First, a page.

Many past studies may have overestimated human generosity, if a new piece of research is any clue.
The study recreated a game often used in laboratory experiments to assess people’s willingness to give away money, or their altruism.
Participants are typically granted anonymity. But the new study was designed to afford an assurance of anonymity even more believable than usual. It was set up so that participants would be unaware any experiment was even happening—or that any decision would even be counted, let alone watched.
Under this seemingly greater level of secrecy, the level of giving plunged to zero.
The findings suggest that the levels of altruism recorded in previous experiments may be “substantially inflated,” wrote the researchers, Jeffrey Winking and Nicholas Mizer of Texas A&M University.
The results are published in the July issue of the journal Evolution and Human Behavior.
The findings, they added, highlight the idea that “anonymity” and “secrecy” can be different things, because any visible experimental situation can threaten a participant with “very subtle cues” that the freedom from prying eyes is not absolute.
The altruism game, known as the Dictator Game, along with many variants, is routine fare in psychology and economics experiments. Usually participants are given some money, along with instructions that they may share some of it with an unknown, randomly assigned partner if they wish. Anonymity is often, though not always, promised.
In the new version, people waiting for buses near Las Vegas casinos were approached by an apparently random stranger. This person would offer some free casino chips, convertible to money, saying he didn’t have time to cash them in. In some cases, this stranger would also suggest that the recipient could share the chips with a second stranger, who was standing some distance away with his back turned, chatting into a cell phone. Both strangers were really actors.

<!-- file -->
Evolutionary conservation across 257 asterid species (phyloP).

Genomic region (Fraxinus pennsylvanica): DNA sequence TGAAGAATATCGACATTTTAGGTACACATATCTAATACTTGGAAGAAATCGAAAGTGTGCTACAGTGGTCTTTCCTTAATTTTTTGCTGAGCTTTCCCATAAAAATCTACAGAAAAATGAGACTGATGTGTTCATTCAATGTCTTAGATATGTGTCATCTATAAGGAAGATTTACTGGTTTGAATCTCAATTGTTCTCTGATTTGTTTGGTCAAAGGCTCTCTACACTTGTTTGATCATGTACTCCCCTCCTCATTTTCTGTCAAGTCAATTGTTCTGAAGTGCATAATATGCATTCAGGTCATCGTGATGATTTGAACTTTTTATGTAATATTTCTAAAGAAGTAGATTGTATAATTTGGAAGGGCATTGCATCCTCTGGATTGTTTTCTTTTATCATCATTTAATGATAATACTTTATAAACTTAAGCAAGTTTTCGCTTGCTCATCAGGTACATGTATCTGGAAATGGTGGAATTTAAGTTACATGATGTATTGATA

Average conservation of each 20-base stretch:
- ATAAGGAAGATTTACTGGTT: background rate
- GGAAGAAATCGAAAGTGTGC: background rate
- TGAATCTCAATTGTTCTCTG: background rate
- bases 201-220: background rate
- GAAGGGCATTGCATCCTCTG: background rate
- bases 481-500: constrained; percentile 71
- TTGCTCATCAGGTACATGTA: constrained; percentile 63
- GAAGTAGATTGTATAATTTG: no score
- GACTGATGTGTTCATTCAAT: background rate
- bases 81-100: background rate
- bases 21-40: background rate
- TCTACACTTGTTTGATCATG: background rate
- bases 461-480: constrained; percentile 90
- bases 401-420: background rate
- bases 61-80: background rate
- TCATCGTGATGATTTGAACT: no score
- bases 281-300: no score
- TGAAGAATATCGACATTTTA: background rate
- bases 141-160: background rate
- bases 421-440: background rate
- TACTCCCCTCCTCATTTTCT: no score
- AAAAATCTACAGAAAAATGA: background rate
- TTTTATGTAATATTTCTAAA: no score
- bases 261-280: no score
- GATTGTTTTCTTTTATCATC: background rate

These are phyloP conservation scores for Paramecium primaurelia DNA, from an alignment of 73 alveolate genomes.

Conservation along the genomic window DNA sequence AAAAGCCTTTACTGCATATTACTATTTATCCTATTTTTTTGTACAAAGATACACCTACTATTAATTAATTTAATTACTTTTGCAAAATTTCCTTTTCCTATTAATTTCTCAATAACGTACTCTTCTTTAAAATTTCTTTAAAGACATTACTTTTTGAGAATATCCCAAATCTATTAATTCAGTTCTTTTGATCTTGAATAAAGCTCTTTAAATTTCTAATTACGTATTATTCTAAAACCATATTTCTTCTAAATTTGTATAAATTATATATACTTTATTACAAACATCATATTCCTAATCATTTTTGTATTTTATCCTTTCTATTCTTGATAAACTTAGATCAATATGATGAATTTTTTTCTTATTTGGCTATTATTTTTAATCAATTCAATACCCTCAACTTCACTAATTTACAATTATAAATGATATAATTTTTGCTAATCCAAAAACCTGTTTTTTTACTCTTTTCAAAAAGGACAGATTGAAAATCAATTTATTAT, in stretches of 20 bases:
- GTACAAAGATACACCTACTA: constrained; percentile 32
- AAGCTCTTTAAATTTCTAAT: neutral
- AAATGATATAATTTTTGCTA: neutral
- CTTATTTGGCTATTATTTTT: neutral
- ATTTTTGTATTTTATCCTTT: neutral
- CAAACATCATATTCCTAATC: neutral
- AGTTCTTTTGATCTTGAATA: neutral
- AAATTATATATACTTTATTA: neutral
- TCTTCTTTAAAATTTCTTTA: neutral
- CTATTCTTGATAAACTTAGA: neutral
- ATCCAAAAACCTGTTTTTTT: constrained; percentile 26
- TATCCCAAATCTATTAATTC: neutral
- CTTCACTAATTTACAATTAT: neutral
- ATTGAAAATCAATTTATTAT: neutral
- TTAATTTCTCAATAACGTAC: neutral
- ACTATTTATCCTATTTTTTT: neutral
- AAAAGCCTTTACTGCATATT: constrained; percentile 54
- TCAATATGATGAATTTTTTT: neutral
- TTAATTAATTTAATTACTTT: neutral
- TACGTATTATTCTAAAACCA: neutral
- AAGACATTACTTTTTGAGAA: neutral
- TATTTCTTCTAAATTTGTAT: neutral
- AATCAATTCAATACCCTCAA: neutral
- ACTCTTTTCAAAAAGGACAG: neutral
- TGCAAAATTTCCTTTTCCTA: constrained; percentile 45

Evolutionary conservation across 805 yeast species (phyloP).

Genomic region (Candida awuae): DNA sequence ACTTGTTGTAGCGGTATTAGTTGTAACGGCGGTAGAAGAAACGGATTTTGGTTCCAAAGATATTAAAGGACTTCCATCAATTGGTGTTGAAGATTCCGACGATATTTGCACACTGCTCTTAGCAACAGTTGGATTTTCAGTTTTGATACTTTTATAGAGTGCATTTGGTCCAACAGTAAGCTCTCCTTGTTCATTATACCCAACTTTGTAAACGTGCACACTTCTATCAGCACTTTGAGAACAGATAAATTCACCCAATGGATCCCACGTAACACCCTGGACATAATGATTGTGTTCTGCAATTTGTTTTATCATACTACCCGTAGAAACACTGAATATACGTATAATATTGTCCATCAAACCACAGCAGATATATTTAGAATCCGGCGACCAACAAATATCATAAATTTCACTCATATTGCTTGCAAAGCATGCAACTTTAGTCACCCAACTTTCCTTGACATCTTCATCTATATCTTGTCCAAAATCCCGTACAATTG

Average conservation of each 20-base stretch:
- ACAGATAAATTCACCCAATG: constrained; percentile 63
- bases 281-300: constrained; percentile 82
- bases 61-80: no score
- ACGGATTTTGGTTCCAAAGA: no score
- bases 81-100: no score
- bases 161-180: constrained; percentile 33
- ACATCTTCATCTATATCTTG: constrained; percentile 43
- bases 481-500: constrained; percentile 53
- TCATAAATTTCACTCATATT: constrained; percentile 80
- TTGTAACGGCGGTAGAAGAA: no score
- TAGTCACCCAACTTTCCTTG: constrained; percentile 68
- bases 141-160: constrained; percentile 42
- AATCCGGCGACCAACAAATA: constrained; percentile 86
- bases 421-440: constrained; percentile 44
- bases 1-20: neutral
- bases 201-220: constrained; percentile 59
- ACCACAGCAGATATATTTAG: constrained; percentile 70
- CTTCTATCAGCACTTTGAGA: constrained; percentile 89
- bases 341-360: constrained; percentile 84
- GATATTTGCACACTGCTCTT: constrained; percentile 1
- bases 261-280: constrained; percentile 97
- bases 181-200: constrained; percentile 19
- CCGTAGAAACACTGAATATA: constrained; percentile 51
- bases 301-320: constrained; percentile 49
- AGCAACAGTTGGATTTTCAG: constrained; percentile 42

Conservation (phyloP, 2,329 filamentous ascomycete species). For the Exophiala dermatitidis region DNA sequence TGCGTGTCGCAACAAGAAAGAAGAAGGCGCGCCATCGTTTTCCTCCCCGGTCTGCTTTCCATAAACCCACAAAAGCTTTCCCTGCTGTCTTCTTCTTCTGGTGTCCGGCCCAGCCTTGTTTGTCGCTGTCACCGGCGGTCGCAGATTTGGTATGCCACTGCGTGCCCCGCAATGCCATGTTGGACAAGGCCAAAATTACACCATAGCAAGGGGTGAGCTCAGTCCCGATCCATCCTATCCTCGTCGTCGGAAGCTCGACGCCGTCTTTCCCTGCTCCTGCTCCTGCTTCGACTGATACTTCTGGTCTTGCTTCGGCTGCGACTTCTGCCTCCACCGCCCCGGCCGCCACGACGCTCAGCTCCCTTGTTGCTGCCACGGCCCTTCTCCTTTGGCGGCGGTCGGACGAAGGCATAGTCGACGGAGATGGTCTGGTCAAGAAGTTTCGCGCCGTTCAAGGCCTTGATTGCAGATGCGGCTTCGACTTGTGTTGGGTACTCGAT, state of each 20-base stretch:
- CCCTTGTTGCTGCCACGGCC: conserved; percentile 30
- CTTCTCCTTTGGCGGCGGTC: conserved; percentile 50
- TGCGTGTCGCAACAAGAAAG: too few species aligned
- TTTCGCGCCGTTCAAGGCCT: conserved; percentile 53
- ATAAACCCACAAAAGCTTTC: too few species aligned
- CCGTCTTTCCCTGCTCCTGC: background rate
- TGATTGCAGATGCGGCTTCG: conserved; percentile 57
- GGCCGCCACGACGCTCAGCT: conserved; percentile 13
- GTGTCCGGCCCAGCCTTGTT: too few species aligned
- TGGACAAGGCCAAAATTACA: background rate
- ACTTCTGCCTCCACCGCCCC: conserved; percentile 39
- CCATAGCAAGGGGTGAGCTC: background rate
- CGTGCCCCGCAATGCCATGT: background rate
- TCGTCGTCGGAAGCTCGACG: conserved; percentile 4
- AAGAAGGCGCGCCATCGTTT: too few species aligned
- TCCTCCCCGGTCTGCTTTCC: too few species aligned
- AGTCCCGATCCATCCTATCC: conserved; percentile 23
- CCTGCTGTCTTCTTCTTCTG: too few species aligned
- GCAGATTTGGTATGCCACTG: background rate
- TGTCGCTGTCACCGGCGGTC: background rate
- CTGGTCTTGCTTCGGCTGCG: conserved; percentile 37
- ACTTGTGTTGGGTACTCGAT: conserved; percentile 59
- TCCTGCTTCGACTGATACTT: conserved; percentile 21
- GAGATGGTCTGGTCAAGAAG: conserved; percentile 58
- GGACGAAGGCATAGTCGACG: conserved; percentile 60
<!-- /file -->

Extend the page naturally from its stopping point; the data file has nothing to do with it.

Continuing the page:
The chip-giver would then leave, and the second stranger would put down his phone and come to the bus stop. The chip recipient’s next move was then secretly noted.
In the standard Dictator Game, the overall average donation based on past studies is 28 percent of the total, with nearly two-thirds of people offering at least something, Winking and Mizer wrote.
But in their “real-life” re-enactment of the game, no one gave a thing.
One possible reason might have been reluctance to initiate a conversation with a stranger, the researchers speculated. However, two participants did start a conversation with the cell phone guy—just to relate their stroke of good luck.